Many of Scotland's best-loved paintings belong not to the nation but the citizens of Edinburgh, who will soon get a rare chance to see many of them gathered in one exhibition space
Fifty years ago, in 1961, The Avengers first appeared on TV, a series that went on to define a decade with spy action, kinky outfits, and a dollop of British eccentricity
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Have you ever admired a work of art on a gallery wall and wanted to put a face to the artist? If so, there's a new exhibition in Edinburgh just for you
JAMIE'S BEST EVER CHRISTMAS Channel 4 Monday and Tuesday, 9pm CHRISTMAS WITH GORDON (Pt 1) Channel 4 Wednesday, 8pm NIGEL SLATER'S SIMPLE SUPPERS BBC2 Wednesday, 7.05pm
David Grossman's novel on Israel's troubles is informed by his son's frontline death. He tells LEE RANDALL why he still believes in peace
ONE OF the central plot points of Tamara Drewe, the Posy Simmonds' graphic novel that is about to be released as a film, is the eponymous character's nose job. It's a classic "But Miss Jones! You're beautiful!" moment, for afterwards, well, afterwards, she's Gemma Arterton.
WEATHER aside, this is one of my favourite times of year to live in Edinburgh. It is a tremendous privilege to reside in the city playing host to such a wealth of eccentricity, talent and outright insanity. It feels, though I'll whisper it, a bit like being back in New York City.
Setting sail on a voyage of scented discovery, searching for the perfect fragrance is as much a gut feeling as what goes on inside your nose, but expert advice can make the whole process a positive pleasure with the perfect pong at the end, finds Lee Randall
THOSE of you who are reading this and who are based in Edinburgh will have noticed that there are a lot of extra bodies floating around town. OK, not floating, so much as careening off each other like greasepainted skittles.
Ever wonder how a comic constructs an act? How they layer and time riffs to generate laughs or howls of outrage? If so, you're in luck. In How I Escaped My Certain Fate, Stewart Lee offers the ultimate insider's guide to the process.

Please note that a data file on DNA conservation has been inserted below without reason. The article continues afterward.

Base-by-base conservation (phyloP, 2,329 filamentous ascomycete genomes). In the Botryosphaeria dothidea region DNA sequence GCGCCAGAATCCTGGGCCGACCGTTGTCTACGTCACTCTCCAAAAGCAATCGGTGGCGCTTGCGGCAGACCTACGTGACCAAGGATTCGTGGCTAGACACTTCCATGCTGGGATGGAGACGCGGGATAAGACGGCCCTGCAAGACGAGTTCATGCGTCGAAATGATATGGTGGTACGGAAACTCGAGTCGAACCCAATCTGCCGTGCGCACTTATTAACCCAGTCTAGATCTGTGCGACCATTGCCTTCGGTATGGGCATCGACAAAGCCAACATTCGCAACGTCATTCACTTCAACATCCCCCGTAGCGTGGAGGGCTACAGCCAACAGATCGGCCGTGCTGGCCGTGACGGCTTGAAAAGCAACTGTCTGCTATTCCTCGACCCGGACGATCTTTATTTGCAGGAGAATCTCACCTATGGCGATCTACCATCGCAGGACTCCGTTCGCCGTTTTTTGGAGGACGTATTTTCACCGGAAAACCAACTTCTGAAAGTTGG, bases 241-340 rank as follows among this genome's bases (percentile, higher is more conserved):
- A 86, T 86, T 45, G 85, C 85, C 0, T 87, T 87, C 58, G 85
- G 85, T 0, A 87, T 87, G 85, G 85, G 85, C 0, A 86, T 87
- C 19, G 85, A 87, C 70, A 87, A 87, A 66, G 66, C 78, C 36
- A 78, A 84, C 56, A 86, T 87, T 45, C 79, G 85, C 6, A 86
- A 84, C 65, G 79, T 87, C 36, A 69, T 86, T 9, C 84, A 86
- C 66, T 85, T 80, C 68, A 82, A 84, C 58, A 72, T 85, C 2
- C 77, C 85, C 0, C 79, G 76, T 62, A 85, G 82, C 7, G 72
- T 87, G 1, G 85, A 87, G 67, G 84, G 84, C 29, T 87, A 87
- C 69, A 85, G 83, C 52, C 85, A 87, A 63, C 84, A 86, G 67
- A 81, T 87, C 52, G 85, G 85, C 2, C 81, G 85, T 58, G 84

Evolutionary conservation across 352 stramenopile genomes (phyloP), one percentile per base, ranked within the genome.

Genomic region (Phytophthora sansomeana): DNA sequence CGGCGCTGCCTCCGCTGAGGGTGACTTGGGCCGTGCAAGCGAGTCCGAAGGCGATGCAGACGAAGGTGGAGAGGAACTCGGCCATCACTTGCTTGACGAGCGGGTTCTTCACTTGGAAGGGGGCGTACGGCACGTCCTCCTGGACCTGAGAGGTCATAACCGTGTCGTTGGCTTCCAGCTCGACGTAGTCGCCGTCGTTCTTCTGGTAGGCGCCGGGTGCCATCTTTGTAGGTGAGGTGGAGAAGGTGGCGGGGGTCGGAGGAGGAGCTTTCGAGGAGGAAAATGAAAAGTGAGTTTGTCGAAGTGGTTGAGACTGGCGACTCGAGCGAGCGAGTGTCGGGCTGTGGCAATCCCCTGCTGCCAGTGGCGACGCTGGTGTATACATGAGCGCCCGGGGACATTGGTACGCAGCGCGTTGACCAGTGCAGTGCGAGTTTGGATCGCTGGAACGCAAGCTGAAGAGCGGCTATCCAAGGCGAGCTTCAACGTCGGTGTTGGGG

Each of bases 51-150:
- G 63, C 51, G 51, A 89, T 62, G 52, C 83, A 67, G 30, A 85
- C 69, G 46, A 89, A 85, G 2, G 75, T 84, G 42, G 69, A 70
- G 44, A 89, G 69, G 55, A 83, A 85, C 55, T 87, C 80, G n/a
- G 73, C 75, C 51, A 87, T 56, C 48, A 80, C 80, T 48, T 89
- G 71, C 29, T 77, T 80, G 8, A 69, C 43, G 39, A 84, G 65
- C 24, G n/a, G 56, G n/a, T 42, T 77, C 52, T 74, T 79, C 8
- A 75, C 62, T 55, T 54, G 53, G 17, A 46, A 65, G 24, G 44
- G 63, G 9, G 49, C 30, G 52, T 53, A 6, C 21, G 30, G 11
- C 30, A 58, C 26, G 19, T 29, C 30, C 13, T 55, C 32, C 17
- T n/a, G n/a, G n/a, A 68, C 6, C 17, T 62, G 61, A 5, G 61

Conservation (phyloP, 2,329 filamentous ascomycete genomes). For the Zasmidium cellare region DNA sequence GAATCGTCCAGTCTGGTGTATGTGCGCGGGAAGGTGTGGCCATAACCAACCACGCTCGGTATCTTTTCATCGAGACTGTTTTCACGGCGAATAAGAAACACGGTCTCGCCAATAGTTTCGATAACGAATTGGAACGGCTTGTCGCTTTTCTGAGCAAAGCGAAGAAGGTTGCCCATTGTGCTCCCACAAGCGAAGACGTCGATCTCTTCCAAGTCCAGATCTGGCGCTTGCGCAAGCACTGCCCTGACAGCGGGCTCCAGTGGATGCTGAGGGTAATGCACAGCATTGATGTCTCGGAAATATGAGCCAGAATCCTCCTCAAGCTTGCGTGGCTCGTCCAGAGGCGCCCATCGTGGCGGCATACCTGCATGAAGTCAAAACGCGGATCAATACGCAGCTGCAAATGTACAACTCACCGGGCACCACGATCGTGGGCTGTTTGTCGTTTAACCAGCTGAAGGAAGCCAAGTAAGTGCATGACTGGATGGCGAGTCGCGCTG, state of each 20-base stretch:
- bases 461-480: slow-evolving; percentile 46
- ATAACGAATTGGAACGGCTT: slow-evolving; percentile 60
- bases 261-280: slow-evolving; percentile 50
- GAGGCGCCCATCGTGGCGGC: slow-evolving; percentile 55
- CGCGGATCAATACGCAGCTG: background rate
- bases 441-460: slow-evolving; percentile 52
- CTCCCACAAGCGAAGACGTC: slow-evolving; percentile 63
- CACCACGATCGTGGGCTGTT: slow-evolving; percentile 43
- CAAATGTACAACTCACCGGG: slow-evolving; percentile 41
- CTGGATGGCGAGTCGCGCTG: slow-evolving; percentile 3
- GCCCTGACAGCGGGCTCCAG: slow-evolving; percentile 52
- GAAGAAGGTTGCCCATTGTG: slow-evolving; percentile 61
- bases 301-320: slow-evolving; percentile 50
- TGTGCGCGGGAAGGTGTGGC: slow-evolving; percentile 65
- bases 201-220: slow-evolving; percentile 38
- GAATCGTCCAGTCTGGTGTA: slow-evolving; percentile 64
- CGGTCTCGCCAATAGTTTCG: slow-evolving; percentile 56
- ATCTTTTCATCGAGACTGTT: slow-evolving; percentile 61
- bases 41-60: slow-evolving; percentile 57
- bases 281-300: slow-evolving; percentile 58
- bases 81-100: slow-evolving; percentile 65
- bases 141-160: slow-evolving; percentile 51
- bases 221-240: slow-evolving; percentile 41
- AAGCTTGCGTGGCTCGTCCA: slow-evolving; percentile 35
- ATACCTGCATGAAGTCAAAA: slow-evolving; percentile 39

MOST things in my life defy logic. This is highly ironic, since I consider myself ultra-rational - except when I'm ultra-emotional.
Stand-up Mark Watson tells LEE RANDALL how a neat Scrabble move inspired his third novel
RODDY Martine is a familiar face on the Edinburgh scene, thanks, in a large part, to a career that's found him editing, or writing for publications such as The Scotsman, The Edinburgh Evening News, The Herald, The Sunday Times, and Scottish Field, to name just a few.
TECHNOLOGICALLY SPEAKING, I'm more of a late bloomer than an early adopter. So I'm just getting around to Skype.
He talks fast, but Robin Ince thinks even faster. Midway through a sentence he leaps two ahead, but such is his intelligence that he never loses his train of thought. If you're on his wavelength, you'll find he makes perfect sense, even if he veers wildly off the topic of his latest book.
AS The Beatles put it, there are places I remember all my life - places that I have fallen in love with, though not always at first sight.
THOSE who follow me on Twitter (@randallwrites) know I'm a fan of Bravo's smut-and-gore-fest show Spartacus.
IN THE same way that Lorelei Lee was always looking for new places to wear diamonds, this Lee is always looking for new places to stow books. If there was a 12-step programme for my addiction – oh what am I saying, I'd never join. Nothing on earth would compel me to stand before a room full of red-eyed obsessives and proclaim: "Hello. My name is Lee, and I'm a compulsive over-reader."
SO VANESSA Feltz has gone and had herself fitted with a gastric band, in order to lose roughly four or five stone.
IN THE same way that Lorelei Lee was always looking for new places to wear diamonds, this Lee is always looking for new places to stow books.